This church is one of the very few in Western Europe named for the 5th Century patriarch of Constantinople, reflecting the strength of the Byzantine influence in Venice when the first church on the site was built in 1080. The original church burned down in 1475. Work began on the replacement in 1497. Like San Zaccaria this church was designed by Mauro Codussi (it was supposedly his last in Venice) and it shares that church's curvy shapes, whilst the facade is almost identical to his one for San Michele in Isola. Codussi died in 1504, but work here was completed by his son Domenico, with consecration in 1525. The facade was damaged during an air-raid in February 1918, and there had also been a near miss on 13th September 1916. The Sebastiano del Piombo painting over the high altar is “Saint John Crisostomo with Saints John the Baptist, Liberale, Mary Magdalene, Agnes, and Catherine." Henry James thought the Magdalene looked like a 'dangerous but most valuable acquaintance'. This is Sebastiano's only altarpiece in Venice, and was long thought to be by Giorgione, or even by Vasari. Also, the church is home to one of Bellini's last works, “St Jerome, St Christopher and St Augustine" signed 1513. Across the nave from it is Tullio Lombardo's “Coronation of the Virgin."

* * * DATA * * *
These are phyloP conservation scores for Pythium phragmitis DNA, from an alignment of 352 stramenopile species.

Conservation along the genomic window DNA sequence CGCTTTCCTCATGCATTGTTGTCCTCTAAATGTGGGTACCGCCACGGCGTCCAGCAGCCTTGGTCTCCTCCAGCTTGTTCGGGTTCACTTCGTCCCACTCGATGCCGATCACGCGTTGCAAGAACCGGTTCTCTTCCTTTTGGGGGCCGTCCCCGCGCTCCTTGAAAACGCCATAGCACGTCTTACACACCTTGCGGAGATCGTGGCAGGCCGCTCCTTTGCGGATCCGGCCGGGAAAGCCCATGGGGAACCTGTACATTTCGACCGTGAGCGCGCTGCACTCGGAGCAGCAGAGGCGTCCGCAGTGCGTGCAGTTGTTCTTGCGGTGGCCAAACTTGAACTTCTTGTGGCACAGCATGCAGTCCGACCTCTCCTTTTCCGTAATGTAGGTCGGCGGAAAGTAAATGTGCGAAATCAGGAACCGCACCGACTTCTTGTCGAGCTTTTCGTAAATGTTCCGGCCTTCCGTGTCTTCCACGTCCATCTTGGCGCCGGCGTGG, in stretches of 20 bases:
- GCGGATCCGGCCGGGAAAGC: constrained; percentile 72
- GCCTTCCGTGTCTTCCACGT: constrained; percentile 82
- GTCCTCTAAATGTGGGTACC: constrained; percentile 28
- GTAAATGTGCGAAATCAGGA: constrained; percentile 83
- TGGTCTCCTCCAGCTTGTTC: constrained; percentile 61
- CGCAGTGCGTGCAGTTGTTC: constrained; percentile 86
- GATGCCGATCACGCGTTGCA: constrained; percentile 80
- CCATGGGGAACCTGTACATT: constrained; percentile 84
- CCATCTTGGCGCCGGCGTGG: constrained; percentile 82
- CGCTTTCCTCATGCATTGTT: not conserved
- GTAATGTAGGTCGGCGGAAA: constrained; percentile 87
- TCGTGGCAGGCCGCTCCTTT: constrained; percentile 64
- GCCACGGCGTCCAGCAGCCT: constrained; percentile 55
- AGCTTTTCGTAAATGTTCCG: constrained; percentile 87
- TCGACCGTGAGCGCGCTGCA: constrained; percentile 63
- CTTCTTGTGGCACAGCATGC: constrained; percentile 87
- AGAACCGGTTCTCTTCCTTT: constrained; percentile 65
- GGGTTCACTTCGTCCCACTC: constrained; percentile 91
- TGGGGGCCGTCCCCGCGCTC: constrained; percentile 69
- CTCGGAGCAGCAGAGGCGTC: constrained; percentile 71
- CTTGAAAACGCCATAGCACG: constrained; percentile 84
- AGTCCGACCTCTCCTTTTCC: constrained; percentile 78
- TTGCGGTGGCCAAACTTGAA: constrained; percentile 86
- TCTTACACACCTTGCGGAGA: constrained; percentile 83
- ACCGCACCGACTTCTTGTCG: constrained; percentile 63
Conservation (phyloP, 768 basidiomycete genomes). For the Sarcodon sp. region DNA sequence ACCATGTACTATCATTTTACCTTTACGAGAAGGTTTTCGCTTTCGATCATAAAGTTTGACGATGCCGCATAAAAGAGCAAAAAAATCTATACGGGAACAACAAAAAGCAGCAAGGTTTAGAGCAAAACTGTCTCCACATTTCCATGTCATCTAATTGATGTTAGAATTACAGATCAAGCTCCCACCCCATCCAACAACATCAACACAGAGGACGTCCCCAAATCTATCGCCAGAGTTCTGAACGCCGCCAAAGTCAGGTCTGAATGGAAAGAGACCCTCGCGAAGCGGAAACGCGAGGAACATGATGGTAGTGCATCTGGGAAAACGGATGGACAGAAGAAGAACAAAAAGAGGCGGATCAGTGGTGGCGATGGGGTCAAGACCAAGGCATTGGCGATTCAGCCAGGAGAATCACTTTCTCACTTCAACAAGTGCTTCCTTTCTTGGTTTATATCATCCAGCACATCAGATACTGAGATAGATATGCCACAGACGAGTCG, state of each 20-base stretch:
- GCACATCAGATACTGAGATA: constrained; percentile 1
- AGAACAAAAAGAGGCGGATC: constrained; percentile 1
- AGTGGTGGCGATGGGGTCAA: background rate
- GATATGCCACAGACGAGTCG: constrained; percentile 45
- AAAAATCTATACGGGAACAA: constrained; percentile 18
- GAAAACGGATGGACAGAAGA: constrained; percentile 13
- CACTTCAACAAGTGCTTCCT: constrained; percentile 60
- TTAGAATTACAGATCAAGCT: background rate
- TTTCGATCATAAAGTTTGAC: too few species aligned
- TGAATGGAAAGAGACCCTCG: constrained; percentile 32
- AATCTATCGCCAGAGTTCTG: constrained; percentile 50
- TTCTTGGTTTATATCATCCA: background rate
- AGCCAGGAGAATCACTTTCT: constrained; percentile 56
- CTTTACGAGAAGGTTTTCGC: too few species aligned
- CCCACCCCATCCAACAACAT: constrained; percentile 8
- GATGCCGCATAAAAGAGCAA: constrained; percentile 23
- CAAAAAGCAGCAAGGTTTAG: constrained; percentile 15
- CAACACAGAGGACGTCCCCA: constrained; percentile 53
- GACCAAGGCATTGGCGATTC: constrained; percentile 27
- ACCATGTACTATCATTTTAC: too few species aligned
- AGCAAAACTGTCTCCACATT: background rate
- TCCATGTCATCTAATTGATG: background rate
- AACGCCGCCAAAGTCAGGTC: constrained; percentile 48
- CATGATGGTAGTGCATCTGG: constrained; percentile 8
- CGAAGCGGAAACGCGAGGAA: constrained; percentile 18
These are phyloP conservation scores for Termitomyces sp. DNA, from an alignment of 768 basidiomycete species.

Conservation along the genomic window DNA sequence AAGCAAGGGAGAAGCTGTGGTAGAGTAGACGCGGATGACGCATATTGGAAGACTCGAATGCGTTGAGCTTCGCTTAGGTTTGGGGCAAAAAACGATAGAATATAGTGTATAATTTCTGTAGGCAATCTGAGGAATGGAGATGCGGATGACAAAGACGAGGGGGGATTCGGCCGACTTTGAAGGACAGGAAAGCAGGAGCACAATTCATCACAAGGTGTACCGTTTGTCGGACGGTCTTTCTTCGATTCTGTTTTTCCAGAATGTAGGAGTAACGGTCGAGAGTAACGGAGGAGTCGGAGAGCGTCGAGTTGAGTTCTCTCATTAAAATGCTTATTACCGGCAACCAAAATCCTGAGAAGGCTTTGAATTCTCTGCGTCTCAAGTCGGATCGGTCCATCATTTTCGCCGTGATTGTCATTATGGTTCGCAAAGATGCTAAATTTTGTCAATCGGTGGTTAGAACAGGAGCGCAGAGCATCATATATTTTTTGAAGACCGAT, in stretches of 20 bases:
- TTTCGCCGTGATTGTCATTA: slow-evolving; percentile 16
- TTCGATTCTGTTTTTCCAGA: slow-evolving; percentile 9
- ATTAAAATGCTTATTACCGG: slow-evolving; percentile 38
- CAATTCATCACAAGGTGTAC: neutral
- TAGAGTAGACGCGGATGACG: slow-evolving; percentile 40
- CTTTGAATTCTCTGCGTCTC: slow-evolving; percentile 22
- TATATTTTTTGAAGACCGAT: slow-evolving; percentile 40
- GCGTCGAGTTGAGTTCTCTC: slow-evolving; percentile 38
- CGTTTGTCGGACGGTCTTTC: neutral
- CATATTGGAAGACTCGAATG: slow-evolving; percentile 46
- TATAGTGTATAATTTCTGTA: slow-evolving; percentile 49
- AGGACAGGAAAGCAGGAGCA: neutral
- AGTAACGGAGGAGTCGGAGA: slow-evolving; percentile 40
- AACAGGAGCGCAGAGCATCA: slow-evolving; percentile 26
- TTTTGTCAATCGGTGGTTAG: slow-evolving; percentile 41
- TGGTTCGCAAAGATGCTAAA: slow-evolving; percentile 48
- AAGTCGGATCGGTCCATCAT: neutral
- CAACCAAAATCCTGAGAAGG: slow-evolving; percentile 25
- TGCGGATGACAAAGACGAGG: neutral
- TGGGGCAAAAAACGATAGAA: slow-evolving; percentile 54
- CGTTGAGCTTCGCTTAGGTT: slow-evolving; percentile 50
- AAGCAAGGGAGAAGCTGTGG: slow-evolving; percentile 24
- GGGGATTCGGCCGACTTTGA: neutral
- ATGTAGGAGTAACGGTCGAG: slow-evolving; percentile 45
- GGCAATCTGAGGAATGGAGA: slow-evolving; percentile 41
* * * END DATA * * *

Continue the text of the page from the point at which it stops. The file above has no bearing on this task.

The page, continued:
- Lorenzetti, Venice and Its Lagoon: Historical-Artistic Guide (Rome: Istituto Poligrafico dello Stato, 1961) as translated and with supplementary content by Taryn Marie Zarrillo, 2012/13